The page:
Review Summary: Up near the top of the melodeath legends' catalogue.
Everyone has at least one: that special thing or person that introduced you to something you love. For many, it's the introduction to the love of their life. Others will remember why they started their favorite sport or hobby, or perhaps the most obvious one, where they were born. There are several personal examples: Kill Bill
introduced me to the [in my opinion] genius that is Quentin Tarantino, my cousin showed me the iPod, and roommates introduced me to Rock Band. If you haven't figured it out quite yet, Damage Done
was the first Dark Tranquillity album I ever bought, and that's not the real reason I find it to be one of their best.
After the return to form of Haven
(the latter of which is like OK Computer
in that it added electronics that came out of nowhere), Dark Tranquillity wasn't quite as heavy as they had been earlier in their career. Yes, they had gotten back to the melodic death metal of earlier (albeit with the electronics still there) but nothing on Haven
the fury or sheer heaviness of The Gallery
or The Mind's I
Well buckle up and hold on, because Damage Done
is an almost nonstop and ferocious return to Grade-A Dark Tranquillity melodic death metal. This is the sound of a band near the top of their form: they are quite good at what they do, and picked up a new trick (or two) along the way. The instrumental performances are more than solid: both guitarists pull out plenty of furious riffs AND nice clean and/or melodic parts (see intro to "The Enemy" or closing instrumental "Ex Nihilo"). There is also a great deal of harmonizing between the two, making the album sound even tighter than usual. The drumming and bass work aren't quite as good but are still more than adequate, providing a solid rhythmic backbone for the guitars and vocals to take center stage.
At this point in the band's career, electronics wizard Martin Brandstrom had been part of the lineup for three years, and he is certainly a bit more in sync with the other members. The keyboards aren't quite prominent as they are on either Character
- in fact, there's only a handful of places where they're easily heard (see intros to "Hours Passed in Exile" and "Single Part of Two"). Even then, they still work subtly with the harsher instrumentation, helping put the "melodic" in melodic death metal and giving it that "signature DT sound".
Anyone who's read my review of Fiction
(or even just read the soundoff I had for this) will know I believe Damage Done
is vocalist Mikael Stanne's best performance to date. Let's face it, the production on The Gallery
wasn't perfect, and assuming Stanne's voice was (somewhat) similar to this during that phase of his career, it could have sounded better in that aspect.
Here, however, Stanne more than earns a place among the best [harsh] metal vocalists of our time (perhaps all time). His huge, roaring growl sounds like it's coming from someone at least 8 feet tall, and helps drive the already raging music extremely well. On the choruses of songs like "Monochromatic Stains" and "The Treason Wall", his voice demands your attention, especially on the latter as he screams "I don't believe/I won't believe!!!
" Although not quite as important, his diction is also excellent in spots, making it all the more easy to sing (or rather, scream) along in places without having to look up the lyrics.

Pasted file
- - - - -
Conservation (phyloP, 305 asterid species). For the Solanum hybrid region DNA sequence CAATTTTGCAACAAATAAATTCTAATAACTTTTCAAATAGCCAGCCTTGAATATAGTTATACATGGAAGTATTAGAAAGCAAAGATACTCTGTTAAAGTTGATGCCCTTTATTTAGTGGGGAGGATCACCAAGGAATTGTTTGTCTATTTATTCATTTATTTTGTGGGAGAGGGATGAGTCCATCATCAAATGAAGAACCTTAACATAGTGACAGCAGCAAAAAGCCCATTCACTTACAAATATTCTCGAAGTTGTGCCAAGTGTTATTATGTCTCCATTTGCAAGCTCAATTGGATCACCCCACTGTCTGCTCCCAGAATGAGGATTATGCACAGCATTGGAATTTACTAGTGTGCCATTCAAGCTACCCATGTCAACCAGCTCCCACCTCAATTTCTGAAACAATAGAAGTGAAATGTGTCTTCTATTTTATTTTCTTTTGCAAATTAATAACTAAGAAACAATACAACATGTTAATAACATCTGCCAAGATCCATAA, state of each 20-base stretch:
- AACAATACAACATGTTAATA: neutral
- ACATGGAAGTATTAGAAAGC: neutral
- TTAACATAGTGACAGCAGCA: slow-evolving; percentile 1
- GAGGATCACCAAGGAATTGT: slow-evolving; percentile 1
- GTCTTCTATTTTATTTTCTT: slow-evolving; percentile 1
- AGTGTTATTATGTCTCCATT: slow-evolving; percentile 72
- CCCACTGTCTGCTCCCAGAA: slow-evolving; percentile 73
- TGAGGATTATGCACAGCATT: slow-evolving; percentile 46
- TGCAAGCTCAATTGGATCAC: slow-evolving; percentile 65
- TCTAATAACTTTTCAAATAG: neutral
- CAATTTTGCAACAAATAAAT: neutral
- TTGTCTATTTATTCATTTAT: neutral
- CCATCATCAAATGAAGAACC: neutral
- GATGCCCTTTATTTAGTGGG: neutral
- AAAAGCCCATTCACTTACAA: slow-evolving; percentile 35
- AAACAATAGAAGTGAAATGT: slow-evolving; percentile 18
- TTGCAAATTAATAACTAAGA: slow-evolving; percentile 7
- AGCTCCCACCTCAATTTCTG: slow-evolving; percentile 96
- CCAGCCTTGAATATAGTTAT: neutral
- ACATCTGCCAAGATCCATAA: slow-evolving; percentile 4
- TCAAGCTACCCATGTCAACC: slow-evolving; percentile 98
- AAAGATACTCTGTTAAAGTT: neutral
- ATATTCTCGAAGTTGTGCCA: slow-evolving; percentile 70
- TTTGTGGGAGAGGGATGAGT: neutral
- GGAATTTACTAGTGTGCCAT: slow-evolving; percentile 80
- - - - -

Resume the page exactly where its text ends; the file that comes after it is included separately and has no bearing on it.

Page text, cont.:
Are there problems with Damage Done
" Yes, but they're pretty minor in the long run. The first one is closing instrumental "Ex Nihilo", composed mainly of melodic, clean guitars that are never that interesting. It feels like the song is on autopilot: the song just never feels interesting, beautiful or impressive. Either cutting the track down to, say, 2 minutes or taking it out completely would keep the album from ending on a low point.
The other problem with Damage Done
is that it feels a bit lopsided (although certainly not as lopsided as an album like The Joshua Tree
). The first five songs are spectacular, and just might be the best 19 minutes of the band's entire discography. However, after "The Treason Wall" (easily one of, if not the
best song here), the album never quite
manages to match the quality or delight of the previous 5. This is, however, only a small complaint, since "Cathode Ray Sunshine", "Format C: For Cortex" and "White Noise/Black Silence" quickly follow the first half in terms of quality.
In more ways than one, Damage Done
could be compared to a 54 minute roller coaster ride. The first 16 seconds begin the first crest of the ride, slowly picking up speed as you approach the top. Then, the first great riff kicks in, and suddenly you're pressed into your seat as the ride shoots down from the top (where you just were). This same feeling of exhilaration and excitement continues for quite awhile, before the best part of the ride ("The Treason Wall") takes you almost by surprise. It then continues on, and while the best is behind you the ride is far from over. Then, it stops, and for the last 40 feet or so you're slowly making your way to the exit where you have to get off. By now the attraction has lost both its momentum and your attention, and you're just looking towards the end so you can get off (and probably get in line for another).
In the end, the album easily makes its way to the top of these legendary Swedes' discography, for several reasons. The production is better than anything done before Projector
. It's consistently better than both Haven
, and notable for what is (in my opinion of course) Mikael Stanne's best vocal performance to date. Although The Gallery
would be the obvious choice for a first purchase, you won't go wrong with getting Damage Done
instead, since it's one of this band's very best.
The Treason Wall
Cathode Ray Sunshine